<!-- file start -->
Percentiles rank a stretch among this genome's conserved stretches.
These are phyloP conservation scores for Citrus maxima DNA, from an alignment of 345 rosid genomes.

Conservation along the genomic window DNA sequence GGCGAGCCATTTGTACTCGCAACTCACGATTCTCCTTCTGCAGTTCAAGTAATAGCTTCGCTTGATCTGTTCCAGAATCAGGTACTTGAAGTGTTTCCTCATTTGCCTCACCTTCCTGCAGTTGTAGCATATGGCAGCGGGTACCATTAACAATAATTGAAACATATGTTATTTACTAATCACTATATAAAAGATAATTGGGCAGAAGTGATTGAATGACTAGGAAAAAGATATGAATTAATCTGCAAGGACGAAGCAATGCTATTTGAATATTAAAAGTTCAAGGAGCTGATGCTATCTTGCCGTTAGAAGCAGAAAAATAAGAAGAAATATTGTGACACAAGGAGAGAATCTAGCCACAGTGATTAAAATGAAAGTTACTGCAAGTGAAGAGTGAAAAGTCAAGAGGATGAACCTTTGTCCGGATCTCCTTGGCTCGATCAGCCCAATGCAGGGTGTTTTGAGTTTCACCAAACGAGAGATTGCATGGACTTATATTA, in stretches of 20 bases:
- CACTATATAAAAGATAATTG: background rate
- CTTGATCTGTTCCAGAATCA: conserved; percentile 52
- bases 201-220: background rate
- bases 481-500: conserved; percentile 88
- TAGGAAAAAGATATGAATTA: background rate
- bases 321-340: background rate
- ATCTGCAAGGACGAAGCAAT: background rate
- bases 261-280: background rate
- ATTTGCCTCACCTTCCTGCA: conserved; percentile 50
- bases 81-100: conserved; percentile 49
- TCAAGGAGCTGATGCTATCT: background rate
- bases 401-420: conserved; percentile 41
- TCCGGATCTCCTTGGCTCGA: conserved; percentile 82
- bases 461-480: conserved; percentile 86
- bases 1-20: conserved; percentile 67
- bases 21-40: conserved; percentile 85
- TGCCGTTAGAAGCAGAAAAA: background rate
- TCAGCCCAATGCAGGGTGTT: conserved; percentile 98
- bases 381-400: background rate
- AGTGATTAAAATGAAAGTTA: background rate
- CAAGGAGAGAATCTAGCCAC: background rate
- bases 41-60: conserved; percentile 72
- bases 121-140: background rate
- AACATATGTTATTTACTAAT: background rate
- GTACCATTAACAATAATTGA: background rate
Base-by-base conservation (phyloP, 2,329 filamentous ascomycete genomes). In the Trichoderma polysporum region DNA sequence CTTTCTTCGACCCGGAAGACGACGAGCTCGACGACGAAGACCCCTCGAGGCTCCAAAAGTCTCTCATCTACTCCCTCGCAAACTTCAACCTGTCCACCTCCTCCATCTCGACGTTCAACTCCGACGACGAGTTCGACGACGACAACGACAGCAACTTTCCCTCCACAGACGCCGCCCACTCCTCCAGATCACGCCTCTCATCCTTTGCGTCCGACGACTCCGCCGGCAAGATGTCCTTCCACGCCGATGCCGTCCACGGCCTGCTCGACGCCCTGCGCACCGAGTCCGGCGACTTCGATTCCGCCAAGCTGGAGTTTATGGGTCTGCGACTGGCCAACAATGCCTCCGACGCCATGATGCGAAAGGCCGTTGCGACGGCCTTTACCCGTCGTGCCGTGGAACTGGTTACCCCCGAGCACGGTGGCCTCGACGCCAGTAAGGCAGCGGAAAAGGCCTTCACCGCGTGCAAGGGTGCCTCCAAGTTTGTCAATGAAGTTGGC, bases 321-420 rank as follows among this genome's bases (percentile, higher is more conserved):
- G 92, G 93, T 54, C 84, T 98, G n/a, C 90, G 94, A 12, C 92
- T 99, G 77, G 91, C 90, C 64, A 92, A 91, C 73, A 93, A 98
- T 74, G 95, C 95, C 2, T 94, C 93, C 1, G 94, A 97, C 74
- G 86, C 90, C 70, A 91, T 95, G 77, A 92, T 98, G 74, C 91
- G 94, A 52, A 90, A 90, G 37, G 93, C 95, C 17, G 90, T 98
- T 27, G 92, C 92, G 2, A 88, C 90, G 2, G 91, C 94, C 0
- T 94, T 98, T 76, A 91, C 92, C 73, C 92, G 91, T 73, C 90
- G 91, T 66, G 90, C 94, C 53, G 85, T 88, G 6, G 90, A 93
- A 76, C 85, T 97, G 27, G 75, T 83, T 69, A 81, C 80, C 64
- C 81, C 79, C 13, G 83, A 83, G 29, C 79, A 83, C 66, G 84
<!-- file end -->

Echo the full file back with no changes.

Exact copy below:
Percentiles rank a stretch among this genome's conserved stretches.
These are phyloP conservation scores for Citrus maxima DNA, from an alignment of 345 rosid genomes.

Conservation along the genomic window DNA sequence GGCGAGCCATTTGTACTCGCAACTCACGATTCTCCTTCTGCAGTTCAAGTAATAGCTTCGCTTGATCTGTTCCAGAATCAGGTACTTGAAGTGTTTCCTCATTTGCCTCACCTTCCTGCAGTTGTAGCATATGGCAGCGGGTACCATTAACAATAATTGAAACATATGTTATTTACTAATCACTATATAAAAGATAATTGGGCAGAAGTGATTGAATGACTAGGAAAAAGATATGAATTAATCTGCAAGGACGAAGCAATGCTATTTGAATATTAAAAGTTCAAGGAGCTGATGCTATCTTGCCGTTAGAAGCAGAAAAATAAGAAGAAATATTGTGACACAAGGAGAGAATCTAGCCACAGTGATTAAAATGAAAGTTACTGCAAGTGAAGAGTGAAAAGTCAAGAGGATGAACCTTTGTCCGGATCTCCTTGGCTCGATCAGCCCAATGCAGGGTGTTTTGAGTTTCACCAAACGAGAGATTGCATGGACTTATATTA, in stretches of 20 bases:
- CACTATATAAAAGATAATTG: background rate
- CTTGATCTGTTCCAGAATCA: conserved; percentile 52
- bases 201-220: background rate
- bases 481-500: conserved; percentile 88
- TAGGAAAAAGATATGAATTA: background rate
- bases 321-340: background rate
- ATCTGCAAGGACGAAGCAAT: background rate
- bases 261-280: background rate
- ATTTGCCTCACCTTCCTGCA: conserved; percentile 50
- bases 81-100: conserved; percentile 49
- TCAAGGAGCTGATGCTATCT: background rate
- bases 401-420: conserved; percentile 41
- TCCGGATCTCCTTGGCTCGA: conserved; percentile 82
- bases 461-480: conserved; percentile 86
- bases 1-20: conserved; percentile 67
- bases 21-40: conserved; percentile 85
- TGCCGTTAGAAGCAGAAAAA: background rate
- TCAGCCCAATGCAGGGTGTT: conserved; percentile 98
- bases 381-400: background rate
- AGTGATTAAAATGAAAGTTA: background rate
- CAAGGAGAGAATCTAGCCAC: background rate
- bases 41-60: conserved; percentile 72
- bases 121-140: background rate
- AACATATGTTATTTACTAAT: background rate
- GTACCATTAACAATAATTGA: background rate
Base-by-base conservation (phyloP, 2,329 filamentous ascomycete genomes). In the Trichoderma polysporum region DNA sequence CTTTCTTCGACCCGGAAGACGACGAGCTCGACGACGAAGACCCCTCGAGGCTCCAAAAGTCTCTCATCTACTCCCTCGCAAACTTCAACCTGTCCACCTCCTCCATCTCGACGTTCAACTCCGACGACGAGTTCGACGACGACAACGACAGCAACTTTCCCTCCACAGACGCCGCCCACTCCTCCAGATCACGCCTCTCATCCTTTGCGTCCGACGACTCCGCCGGCAAGATGTCCTTCCACGCCGATGCCGTCCACGGCCTGCTCGACGCCCTGCGCACCGAGTCCGGCGACTTCGATTCCGCCAAGCTGGAGTTTATGGGTCTGCGACTGGCCAACAATGCCTCCGACGCCATGATGCGAAAGGCCGTTGCGACGGCCTTTACCCGTCGTGCCGTGGAACTGGTTACCCCCGAGCACGGTGGCCTCGACGCCAGTAAGGCAGCGGAAAAGGCCTTCACCGCGTGCAAGGGTGCCTCCAAGTTTGTCAATGAAGTTGGC, bases 321-420 rank as follows among this genome's bases (percentile, higher is more conserved):
- G 92, G 93, T 54, C 84, T 98, G n/a, C 90, G 94, A 12, C 92
- T 99, G 77, G 91, C 90, C 64, A 92, A 91, C 73, A 93, A 98
- T 74, G 95, C 95, C 2, T 94, C 93, C 1, G 94, A 97, C 74
- G 86, C 90, C 70, A 91, T 95, G 77, A 92, T 98, G 74, C 91
- G 94, A 52, A 90, A 90, G 37, G 93, C 95, C 17, G 90, T 98
- T 27, G 92, C 92, G 2, A 88, C 90, G 2, G 91, C 94, C 0
- T 94, T 98, T 76, A 91, C 92, C 73, C 92, G 91, T 73, C 90
- G 91, T 66, G 90, C 94, C 53, G 85, T 88, G 6, G 90, A 93
- A 76, C 85, T 97, G 27, G 75, T 83, T 69, A 81, C 80, C 64
- C 81, C 79, C 13, G 83, A 83, G 29, C 79, A 83, C 66, G 84